12. Cal State LA. (2017, January 10). MBRS-RISE Undergraduate Scholars Program. https://www.calstatela.edu/centers/moreprograms/rise/rise.htm
  13. National Institute of General Medical Sciences. (n.d.). Maximizing Access to Research Careers (MARC) Awards (T34). Retrieved September 26, 2020, from https://www.nigms.nih.gov/training/marc/pages/ustarawards.aspx
  14. National Institutes of Health. (n.d.). [ https://orwh.od.nih.gov/career-development-education/building-interdisciplinary-research-careers-womens-health-bircwh#:~:text=The%20Building%20Interdisciplinary%20Research%20Careers,health%20and%20sex%2Ddifferences%20research. Building Interdisciplinary Research Careers in Women’s Health (BIRCWH)]. National Institutes of Health: Office of Research on Women’s Health. Retrieved September 26, 2020, from https://orwh.od.nih.gov/career-development-education/building-interdisciplinary-research-careers-womens-health-bircwh#:%7E:text=The%20Building%20Interdisciplinary%20Research%20Careers,health%20and%20sex%2Ddifferences%20research.
  15. National Institute of General Medical Sciences. (n.d.-b). Postbaccalaureate Research Education Program (PREP) (R25). Retrieved September 26, 2020, from https://www.nigms.nih.gov/training/PREP
  16. National Science Foundation. (n.d.). [ADVANCE: Organizational Change for Gender Equity in STEM Academic Professions. Retrieved September 26, 2020, from https://www.nsf.gov/funding/pgm_summ.jsp?pims_id=5383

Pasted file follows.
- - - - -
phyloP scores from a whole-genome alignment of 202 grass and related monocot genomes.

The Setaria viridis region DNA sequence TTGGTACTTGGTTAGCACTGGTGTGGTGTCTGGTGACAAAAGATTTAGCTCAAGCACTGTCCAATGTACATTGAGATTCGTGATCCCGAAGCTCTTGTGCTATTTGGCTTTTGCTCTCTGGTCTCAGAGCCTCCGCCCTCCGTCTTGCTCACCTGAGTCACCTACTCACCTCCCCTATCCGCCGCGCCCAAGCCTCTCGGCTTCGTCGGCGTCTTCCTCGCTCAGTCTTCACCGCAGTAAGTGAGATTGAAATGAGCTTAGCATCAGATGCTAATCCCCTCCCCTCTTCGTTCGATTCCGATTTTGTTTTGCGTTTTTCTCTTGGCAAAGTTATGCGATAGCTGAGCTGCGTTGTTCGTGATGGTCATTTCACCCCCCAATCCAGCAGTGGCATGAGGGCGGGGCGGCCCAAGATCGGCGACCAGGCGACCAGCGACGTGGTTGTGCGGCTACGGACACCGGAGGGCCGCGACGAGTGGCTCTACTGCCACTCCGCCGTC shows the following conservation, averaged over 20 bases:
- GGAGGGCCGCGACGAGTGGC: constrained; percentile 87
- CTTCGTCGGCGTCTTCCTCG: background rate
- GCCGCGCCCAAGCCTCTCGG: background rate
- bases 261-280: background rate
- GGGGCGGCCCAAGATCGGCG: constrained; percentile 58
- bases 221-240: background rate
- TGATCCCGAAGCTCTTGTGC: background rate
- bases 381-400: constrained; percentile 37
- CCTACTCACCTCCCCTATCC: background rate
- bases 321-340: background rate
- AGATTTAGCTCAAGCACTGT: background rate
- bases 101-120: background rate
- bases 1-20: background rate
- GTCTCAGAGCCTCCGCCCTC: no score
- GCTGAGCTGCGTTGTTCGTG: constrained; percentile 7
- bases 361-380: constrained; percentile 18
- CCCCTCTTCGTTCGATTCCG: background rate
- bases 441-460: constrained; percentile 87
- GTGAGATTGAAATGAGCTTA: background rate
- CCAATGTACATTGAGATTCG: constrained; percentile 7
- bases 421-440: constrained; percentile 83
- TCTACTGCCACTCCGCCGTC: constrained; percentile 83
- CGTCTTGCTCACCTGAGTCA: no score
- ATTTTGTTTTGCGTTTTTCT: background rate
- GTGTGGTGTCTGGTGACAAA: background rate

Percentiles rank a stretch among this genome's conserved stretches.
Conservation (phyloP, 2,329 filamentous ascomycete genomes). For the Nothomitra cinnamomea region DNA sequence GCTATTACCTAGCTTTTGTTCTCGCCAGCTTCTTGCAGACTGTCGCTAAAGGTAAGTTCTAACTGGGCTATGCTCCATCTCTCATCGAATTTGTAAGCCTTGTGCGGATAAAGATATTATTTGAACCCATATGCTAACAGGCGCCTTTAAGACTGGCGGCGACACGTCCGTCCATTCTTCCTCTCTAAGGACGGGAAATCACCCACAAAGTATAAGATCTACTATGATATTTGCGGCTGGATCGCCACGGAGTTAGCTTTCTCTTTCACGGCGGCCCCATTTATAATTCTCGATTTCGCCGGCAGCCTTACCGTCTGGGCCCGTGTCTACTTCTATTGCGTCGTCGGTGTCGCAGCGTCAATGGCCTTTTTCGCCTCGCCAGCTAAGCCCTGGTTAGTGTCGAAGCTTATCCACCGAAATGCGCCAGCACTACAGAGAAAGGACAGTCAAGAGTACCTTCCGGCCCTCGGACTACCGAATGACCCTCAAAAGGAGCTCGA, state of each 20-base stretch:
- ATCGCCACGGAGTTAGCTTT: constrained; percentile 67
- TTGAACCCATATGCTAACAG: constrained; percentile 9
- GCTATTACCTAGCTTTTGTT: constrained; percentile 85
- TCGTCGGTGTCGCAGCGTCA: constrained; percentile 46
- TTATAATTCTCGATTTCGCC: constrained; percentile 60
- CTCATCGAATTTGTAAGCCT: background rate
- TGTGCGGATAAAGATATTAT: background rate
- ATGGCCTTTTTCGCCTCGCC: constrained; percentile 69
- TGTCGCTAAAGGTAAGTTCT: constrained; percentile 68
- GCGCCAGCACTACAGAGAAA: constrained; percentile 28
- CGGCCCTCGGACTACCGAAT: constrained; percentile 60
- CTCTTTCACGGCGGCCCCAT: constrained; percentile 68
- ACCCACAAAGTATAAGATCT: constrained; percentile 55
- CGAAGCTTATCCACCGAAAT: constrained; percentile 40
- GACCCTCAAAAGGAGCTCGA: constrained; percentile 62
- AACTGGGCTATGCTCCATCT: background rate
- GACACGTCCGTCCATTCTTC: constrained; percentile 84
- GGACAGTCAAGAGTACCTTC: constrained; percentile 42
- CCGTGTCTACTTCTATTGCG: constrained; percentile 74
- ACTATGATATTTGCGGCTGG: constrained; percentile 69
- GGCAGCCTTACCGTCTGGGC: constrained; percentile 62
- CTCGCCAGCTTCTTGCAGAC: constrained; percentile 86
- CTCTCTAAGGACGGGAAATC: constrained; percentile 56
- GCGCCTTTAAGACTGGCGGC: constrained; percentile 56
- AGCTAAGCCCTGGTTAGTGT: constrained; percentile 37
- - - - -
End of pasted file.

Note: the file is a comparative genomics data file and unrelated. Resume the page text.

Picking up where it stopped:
17. University of California, Davis. (2013, February 26). [CAMPOS Initiative. UC Davis ADVANCE. https://ucd-advance.ucdavis.edu/campos
  18. Global HealthShare. (2013a, July 16). [Girls Who Code Summer Update. Global HealthShare Initiative. https://globalhealthshare.wordpress.com/2013/07/15/girls-who-code-summer-update/
  19. Empower Yolo. (n.d.). https://empoweryolo.org/
  20. Osaka University. (n.d.). [Suita campus. 大阪大学. Retrieved September 27, 2020, from https://www.osaka-u.ac.jp/en/access/suita
  21. Allen, S. (2014, October 1). [5 Things About Me: Molecular Biologist Ray Rodriguez. American Association for the Advancement of Science. https://www.aaas.org/5-things-about-me-molecular-biologist-ray-rodriguez
  22. University of California, Davis. (n.d.). Kirin Joins Osaka University and UC Davis to Train the Next Generation of Plant Biotechnologists. UC Davis Grad Studies. Retrieved September 27, 2020, from https://grad.ucdavis.edu/news/kirin-joins-osaka-university-and-uc-davis-train-next-generation-plant-biotechnologists
  23. US Department of Energy. (2020, June 24). President’s Council of Advisors on Science and Technology (PCAST). Office of Science. https://science.osti.gov/About/PCAST
  24. Humanity Beyond Barriers. (n.d.). About Us – Humanity Beyond Barriers. Retrieved September 27, 2020, from https://www.humanitybeyondbarriers.org/about-us/#\